I remember watching the final scenes of the 2004 epic movie “Troy,” starring Brad Pitt, who played a fierce and relentless warrior in this tale by Homer of love and war in ancient Greece. While all through the movie he narrowly escaped injury and death, in this one particularly intense moment, he is caught off-guard from behind with an arrow through the back of his foot at the top of his heel. I winced in pain. Ouch! That’s going to leave a mark! No doubt, his character sustained the proverbial Achilles tendon rupture, but for the record, I don’t think I ever want an injury to be named after me if that is what I would have to endure to receive such an “honor.”
What exactly is the Achilles tendon? It is a strong, fibrous cord connecting the muscles in the back of your calf to your heel bone. When you overstretch this area, it can tear or rupture. Such a tear can be partial or complete.
When your Achilles tendon ruptures, you might feel a pop or a snap, and if that does not get your attention, the sharp pain you will immediately feel right after that in the back of your ankle and lower leg will alert you to a problem. Most likely, you will not be able to walk properly, and you may feel as if you have been kicked, shot….or, just like Pitt’s unfortunate character, punctured by the sharp tip of an arrow that has pierced your heel going mach one from behind!
In addition to the pain, you may notice swelling near your heel. You may have difficulty in bending your foot downward, and you might not be able to push off the injured foot when you walk. Standing up on your toes on the injured leg will not be possible, either.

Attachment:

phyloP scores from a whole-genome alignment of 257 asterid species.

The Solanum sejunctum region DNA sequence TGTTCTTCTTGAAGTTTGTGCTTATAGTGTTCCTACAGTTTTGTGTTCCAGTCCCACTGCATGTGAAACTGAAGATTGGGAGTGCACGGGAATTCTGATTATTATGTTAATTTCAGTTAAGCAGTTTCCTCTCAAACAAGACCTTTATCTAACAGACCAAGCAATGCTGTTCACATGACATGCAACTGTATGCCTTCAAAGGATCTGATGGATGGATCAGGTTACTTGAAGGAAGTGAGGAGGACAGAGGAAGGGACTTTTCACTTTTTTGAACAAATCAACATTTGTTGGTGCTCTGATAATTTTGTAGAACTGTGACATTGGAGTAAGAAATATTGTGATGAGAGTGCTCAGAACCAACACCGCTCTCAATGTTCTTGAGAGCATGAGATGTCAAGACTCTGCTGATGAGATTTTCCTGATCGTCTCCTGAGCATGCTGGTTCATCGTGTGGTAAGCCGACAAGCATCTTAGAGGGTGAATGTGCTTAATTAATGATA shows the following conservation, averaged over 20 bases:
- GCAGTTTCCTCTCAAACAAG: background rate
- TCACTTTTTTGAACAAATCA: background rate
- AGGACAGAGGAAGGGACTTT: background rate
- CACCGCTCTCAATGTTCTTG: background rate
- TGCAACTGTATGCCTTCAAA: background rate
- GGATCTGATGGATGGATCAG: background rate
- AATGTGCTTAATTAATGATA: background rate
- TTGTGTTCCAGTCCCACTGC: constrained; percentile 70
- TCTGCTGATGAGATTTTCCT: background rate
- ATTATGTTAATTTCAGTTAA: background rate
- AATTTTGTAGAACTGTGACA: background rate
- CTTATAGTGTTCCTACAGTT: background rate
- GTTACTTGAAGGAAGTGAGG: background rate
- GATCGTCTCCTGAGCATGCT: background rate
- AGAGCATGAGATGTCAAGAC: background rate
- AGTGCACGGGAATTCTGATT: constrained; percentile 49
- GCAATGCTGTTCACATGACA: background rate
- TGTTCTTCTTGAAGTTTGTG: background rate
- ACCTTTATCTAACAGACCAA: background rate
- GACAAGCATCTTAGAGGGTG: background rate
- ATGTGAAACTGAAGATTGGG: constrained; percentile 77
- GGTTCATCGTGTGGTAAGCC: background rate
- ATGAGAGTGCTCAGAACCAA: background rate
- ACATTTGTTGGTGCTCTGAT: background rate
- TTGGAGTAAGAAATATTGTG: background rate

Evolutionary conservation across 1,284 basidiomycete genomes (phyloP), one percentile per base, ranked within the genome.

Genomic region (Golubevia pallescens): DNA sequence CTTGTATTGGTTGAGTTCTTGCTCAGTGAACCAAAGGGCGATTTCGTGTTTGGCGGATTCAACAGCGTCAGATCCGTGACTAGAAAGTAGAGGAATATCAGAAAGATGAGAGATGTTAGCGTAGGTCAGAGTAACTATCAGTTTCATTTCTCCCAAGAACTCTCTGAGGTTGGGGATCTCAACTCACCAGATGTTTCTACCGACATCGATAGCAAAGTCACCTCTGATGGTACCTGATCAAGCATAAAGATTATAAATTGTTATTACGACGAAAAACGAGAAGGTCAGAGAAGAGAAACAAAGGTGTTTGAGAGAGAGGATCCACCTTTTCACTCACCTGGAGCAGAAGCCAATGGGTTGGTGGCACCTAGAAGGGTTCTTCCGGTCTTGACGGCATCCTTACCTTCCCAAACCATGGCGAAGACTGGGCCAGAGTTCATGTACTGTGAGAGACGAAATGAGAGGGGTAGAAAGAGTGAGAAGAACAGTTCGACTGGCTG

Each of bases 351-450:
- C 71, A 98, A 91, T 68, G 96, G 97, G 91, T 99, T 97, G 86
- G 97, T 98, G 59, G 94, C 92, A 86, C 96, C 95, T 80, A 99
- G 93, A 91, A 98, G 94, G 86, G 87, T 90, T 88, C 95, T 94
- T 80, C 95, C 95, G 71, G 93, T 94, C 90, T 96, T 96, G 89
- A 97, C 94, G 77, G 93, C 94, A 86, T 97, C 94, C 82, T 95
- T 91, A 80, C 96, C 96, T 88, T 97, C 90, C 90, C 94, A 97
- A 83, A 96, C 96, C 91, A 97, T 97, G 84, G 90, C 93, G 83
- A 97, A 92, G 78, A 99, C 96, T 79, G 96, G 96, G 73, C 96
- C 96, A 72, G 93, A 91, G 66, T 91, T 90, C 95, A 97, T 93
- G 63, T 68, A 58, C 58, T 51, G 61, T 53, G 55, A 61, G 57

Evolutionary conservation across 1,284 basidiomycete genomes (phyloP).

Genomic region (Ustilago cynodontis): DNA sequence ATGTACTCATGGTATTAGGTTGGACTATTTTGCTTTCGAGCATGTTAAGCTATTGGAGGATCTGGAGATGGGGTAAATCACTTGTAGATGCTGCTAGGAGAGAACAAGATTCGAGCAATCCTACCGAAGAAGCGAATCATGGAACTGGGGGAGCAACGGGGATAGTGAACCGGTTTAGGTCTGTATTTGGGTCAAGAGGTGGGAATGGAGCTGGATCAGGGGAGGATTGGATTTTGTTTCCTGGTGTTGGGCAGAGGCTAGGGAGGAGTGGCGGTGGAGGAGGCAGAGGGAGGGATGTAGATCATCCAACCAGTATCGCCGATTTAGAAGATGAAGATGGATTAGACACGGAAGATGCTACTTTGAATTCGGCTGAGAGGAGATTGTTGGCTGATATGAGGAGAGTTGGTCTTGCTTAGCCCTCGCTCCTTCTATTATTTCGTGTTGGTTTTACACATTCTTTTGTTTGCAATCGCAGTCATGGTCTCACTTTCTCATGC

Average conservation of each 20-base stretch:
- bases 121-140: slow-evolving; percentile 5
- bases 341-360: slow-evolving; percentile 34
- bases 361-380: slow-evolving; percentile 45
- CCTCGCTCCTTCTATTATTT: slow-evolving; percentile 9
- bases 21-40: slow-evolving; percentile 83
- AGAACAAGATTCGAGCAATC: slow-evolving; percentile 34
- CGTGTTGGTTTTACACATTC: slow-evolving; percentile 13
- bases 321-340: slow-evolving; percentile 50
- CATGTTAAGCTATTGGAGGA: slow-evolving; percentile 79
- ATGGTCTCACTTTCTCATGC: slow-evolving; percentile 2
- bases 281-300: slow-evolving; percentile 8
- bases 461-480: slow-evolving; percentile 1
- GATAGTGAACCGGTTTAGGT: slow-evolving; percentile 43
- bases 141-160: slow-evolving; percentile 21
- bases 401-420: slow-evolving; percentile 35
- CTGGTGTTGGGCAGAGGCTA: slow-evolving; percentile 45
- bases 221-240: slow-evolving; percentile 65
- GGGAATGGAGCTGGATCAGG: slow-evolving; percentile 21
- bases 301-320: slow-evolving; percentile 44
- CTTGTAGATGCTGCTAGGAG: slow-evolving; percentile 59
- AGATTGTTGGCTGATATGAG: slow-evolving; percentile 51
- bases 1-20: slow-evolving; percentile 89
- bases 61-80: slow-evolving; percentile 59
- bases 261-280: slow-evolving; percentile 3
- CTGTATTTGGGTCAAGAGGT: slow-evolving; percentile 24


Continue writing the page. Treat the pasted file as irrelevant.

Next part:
If you think you have ruptured your Achilles tendon, please don’t do what our movie hero did and pull the arrow out. You are better off seeking prompt medical attention, especially if you cannot properly walk after the injury.
The Achilles tendon is what allows you to point your foot downward or to rise on your toes and push off of your foot as you walk. It is an integral part of the motion you make every time you move your foot.
Ruptures to the tendon are caused by a sudden increase in the amount of stress you put on it, such as seen in increased participation in recreational sports, falling from a significant height, or stepping into a hole.
The peak age for a rupture to the Achilles tendon is 30 to 40. Men are five times more likely to sustain this injury than women. (I could have told you that! How many women are out there bravely fighting battles like Pitt’s character?) If you carry extra pounds, this can add to the stress you place on the tendon. A tear to the Achilles tendon is more likely to occur in sports that involve running, jumping, and sudden starts and stops.
A common form of treatment for a complete tear of the Achilles tendon is surgery, which involves making an incision in the back of your lower leg and then stitching the tendon together. (Achilles was so tough in the movie, he probably just fixed his on the spot and got back to his battles!) The tear may possibly be reinforced with other surrounding tendons. After the procedure, you will probably have to endure six to eight weeks with your leg in a walking cast, boot, brace, or splint. (This will give you plenty of time to watch “Troy” and continually wince as you replay that pivotal scene, announcing to all in the room, “Hey! I have that same injury!” Of course, yours probably involved a ball, a tennis court, and a few former high school friends who should have known better. Chances are, you won’t be able to brag that you tore your tendon while battling large and ominous forces in Ancient Greece.)
If surgery is not necessary, you will most likely have to wear a cast or walking boot, which will allow for the ends of your torn tendon to reattach themselves on their own. However, with this non-invasive approach, the likelihood for re-rupture is greater and your recovery can take longer. Expect to return to your former level of activity within four to six months--and leave any warrior-like fighting for those folks in the movies! Besides, wouldn’t you rather have a sandwich named after you?
(Information for this post was found at http://www,mayoclinic.com/health/achilles-tendon-rupture/DS00160/METHOD=print)